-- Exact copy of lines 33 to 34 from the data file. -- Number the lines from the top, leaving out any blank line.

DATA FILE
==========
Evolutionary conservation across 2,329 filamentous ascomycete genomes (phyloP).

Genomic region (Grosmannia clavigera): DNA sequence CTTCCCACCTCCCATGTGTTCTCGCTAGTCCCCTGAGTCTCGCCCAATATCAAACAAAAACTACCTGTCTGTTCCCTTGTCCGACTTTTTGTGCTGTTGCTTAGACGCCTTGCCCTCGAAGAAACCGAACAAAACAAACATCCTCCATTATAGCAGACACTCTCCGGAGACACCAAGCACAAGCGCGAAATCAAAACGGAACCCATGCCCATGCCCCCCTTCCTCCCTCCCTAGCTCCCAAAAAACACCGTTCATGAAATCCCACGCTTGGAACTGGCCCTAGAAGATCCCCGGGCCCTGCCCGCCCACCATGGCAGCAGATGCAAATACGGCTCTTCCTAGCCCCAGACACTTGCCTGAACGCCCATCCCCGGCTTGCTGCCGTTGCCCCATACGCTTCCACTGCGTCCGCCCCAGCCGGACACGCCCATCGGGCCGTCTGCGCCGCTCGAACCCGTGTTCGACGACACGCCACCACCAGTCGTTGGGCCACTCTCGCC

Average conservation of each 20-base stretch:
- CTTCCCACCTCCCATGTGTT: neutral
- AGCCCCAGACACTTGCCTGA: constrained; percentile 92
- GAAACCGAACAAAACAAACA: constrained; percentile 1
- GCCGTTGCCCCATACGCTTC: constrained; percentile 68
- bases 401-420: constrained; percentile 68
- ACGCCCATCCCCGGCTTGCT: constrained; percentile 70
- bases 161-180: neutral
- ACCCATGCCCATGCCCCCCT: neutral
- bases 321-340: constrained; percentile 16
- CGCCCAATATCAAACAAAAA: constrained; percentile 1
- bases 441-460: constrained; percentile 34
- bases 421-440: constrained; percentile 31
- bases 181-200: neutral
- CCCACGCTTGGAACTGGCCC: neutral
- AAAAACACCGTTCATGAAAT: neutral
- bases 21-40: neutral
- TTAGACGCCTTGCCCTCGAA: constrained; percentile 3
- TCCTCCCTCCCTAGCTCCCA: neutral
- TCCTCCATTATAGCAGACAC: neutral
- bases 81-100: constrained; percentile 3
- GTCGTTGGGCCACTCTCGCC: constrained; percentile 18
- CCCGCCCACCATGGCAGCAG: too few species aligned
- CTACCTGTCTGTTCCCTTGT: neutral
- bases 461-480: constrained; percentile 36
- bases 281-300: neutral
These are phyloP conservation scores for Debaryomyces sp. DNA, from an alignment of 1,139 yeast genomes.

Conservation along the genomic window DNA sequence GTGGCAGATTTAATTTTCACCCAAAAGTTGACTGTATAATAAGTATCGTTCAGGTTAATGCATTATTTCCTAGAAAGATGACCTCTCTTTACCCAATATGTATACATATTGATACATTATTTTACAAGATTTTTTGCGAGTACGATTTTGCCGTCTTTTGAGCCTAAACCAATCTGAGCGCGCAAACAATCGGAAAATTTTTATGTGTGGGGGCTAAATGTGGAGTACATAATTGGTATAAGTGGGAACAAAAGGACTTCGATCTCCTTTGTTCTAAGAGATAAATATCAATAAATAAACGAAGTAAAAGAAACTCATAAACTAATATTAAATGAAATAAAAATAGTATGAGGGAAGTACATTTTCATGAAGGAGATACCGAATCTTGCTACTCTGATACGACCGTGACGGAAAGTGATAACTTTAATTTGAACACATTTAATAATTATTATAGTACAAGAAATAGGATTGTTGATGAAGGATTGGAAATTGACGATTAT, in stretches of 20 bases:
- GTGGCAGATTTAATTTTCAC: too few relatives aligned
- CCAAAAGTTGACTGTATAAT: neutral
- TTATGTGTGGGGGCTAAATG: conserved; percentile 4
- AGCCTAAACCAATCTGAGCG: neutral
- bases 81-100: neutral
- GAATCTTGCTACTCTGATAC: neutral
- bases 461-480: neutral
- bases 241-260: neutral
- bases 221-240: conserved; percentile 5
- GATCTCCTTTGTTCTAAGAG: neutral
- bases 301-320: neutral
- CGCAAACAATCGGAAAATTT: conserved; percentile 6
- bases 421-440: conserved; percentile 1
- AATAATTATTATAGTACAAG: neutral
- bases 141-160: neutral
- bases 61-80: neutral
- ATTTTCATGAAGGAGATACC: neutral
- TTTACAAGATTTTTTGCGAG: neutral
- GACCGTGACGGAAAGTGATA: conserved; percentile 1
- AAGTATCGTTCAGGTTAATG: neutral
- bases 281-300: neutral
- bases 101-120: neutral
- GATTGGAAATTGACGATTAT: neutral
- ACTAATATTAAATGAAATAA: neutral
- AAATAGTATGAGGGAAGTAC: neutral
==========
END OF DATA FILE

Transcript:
- TTATGTGTGGGGGCTAAATG: conserved; percentile 4
- AGCCTAAACCAATCTGAGCG: neutral